The National Centre for the Replacement, Refinement and Reduction of Animals in Research awards an annual UK prize for an original contribution to scientific and technological advances in the 3Rs in medical, biological or veterinary sciences published within the last three years. The awards are part of the Centre's commitment to recognise and reward high quality research which has an impact on the use of animals in the life sciences.
Each year the NC3Rs awards a prize to highlight an outstanding original contribution to scientific and technological advances in the 3Rs, published in the last three years.
The award consists of a £28,000 prize grant and £2,000 personal award. Highly-commended entries receive a £4,000 grant and a £1,000 personal award.
The prize grant can only be used to support the further development of the 3Rs, for example, for research or training.
Before You Start
The 3Rs Prize is made by the National Centre for the Replacement, Reduction and Refinement of Animals in Research (NC3Rs) to recognise and reward research leading to a scientific or technical advance in the use of animals in medical, biological or veterinary science. UK research establishments, including Higher Education Institutions, Hospitals, NHS Trusts and private sector research companies can nominate any primary research published in a peer-reviewed journal in the past three years that has contributed to the advancement of the replacement, reduction, or refinement ('3Rs') of the use of animals in research.
In addition to the contribution that the research has made, competition entries will also be assessed on proposals for using the grant element of the prize.
Review papers are not eligible.
What You Need To Know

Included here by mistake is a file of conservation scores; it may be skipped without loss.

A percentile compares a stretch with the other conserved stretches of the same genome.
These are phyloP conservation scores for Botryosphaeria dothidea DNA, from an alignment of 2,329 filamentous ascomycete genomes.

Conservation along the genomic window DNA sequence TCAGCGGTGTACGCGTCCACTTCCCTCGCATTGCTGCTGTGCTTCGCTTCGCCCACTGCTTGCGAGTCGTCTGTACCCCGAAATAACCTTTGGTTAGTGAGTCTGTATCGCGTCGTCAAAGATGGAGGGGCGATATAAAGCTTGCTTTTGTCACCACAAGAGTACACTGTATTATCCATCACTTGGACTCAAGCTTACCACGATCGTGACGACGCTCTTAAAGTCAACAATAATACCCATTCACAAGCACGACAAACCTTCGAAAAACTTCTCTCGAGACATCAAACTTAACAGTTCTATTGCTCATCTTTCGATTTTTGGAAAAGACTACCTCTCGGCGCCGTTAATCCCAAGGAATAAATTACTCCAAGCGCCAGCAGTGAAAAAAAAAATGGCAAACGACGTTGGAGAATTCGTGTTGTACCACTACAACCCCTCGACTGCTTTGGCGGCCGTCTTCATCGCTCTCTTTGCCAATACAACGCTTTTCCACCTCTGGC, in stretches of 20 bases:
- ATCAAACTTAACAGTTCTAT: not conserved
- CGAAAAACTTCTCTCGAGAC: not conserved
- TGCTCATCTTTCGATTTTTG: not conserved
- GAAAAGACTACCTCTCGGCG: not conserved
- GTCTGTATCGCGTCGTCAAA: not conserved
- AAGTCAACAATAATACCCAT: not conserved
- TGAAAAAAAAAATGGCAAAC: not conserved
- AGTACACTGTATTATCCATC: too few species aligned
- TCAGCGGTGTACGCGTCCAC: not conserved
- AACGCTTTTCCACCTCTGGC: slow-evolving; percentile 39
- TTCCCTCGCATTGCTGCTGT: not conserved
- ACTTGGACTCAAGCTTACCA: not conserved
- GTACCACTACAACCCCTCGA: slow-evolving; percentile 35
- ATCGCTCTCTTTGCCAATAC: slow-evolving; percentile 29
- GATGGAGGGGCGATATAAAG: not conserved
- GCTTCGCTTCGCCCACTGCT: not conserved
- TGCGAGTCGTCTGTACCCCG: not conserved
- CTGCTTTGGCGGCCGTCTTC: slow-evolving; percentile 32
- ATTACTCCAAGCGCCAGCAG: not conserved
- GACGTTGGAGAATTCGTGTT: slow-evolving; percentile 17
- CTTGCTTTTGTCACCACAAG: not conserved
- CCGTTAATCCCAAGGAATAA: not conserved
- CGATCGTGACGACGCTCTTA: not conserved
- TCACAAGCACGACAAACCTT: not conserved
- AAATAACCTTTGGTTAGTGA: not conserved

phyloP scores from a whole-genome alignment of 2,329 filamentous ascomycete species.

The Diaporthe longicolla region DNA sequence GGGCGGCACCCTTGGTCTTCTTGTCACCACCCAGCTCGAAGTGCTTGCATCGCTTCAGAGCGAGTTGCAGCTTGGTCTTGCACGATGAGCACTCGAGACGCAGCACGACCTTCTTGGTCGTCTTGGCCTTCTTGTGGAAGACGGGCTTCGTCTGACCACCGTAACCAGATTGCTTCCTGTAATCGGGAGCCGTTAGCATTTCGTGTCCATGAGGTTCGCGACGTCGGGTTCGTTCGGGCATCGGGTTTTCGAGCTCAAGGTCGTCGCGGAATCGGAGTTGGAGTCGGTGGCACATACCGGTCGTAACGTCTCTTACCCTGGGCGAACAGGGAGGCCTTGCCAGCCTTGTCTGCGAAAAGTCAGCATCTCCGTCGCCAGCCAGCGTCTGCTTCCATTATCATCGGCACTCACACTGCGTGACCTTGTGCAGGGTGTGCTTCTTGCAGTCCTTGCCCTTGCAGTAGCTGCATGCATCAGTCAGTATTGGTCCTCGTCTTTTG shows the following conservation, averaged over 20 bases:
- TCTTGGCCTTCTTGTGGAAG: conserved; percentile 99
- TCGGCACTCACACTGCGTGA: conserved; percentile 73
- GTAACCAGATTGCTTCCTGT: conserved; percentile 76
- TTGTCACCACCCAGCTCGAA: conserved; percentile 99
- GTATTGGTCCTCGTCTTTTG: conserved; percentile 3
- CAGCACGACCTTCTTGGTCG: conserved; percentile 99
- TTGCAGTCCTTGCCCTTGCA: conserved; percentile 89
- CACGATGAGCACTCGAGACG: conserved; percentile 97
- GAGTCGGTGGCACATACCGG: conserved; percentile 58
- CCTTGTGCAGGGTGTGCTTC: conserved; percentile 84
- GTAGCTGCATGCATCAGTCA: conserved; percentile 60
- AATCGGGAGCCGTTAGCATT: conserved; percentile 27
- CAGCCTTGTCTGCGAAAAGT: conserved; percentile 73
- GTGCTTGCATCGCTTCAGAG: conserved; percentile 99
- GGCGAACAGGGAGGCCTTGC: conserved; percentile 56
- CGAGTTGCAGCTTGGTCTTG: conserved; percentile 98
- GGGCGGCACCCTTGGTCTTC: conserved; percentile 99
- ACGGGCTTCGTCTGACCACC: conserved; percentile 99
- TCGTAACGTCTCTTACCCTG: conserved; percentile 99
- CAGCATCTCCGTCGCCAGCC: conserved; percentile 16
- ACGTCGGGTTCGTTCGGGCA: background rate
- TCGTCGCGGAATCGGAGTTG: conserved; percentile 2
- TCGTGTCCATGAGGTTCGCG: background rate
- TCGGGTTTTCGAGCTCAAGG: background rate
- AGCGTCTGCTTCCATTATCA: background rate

The prize is awarded to the principal investigator, research team leader or other nominated author and is open to any researcher in academia or industry, in the UK or overseas.
The prize candidate must be the first author of the paper and must be the person nominated. The nominator may be a head of department and/or final author on the paper, but does not necessarily need to be closely associated with the research or publication. A candidate may also self nominate.
Nominations are welcomed from any UK research establishment, including higher education institutions, hospital/NHS trusts, Research Council establishments, charity laboratories and industry.
The Prize is awarded to the first author on the paper, where there are joint first authors, the Prize is awarded collectively.
Match funding is not applicable to this award scheme.
The prize grant can be used to support the further development of the 3Rs including research and training.
The prize is awarded for a piece of primary research published in any peer-reviewed journal in the last three years which advances, or has the potential to advance, one or more of the 3Rs.
How To Apply
Currently closed. The 2016 deadline for submission of nominations was 4pm on Friday 9 December 2016.
Details and deadline information for any future rounds will be reported when available.
Frequency: Annual award scheme.
Link to guidelines:
The online application process for the prize comprises two stages; a nomination by a proposer and a short statement by the candidate of how the prize grant will be used.
The following information must be provided on the nomination form:
- A summary of the paper which should include the full reference for the paper and the funding sources for the research.
- A lay summary of the paper summarising the key outcomes of the research in terms suitable for a non-specialist reader.
- Details of what the work has achieved, including scientific and technological advances.
- Details of the impact this research will have on the 3Rs.
- Details of how the implications of the research have been communicated to peers and colleagues.
- Details of how the prize grant will be used.
- A personal profile detailing the employment history and professional qualifications of the candidate.
A PDF of the published paper must also be uploaded.
The NC3Rs and will be presented at an awards ceremony in London in early spring.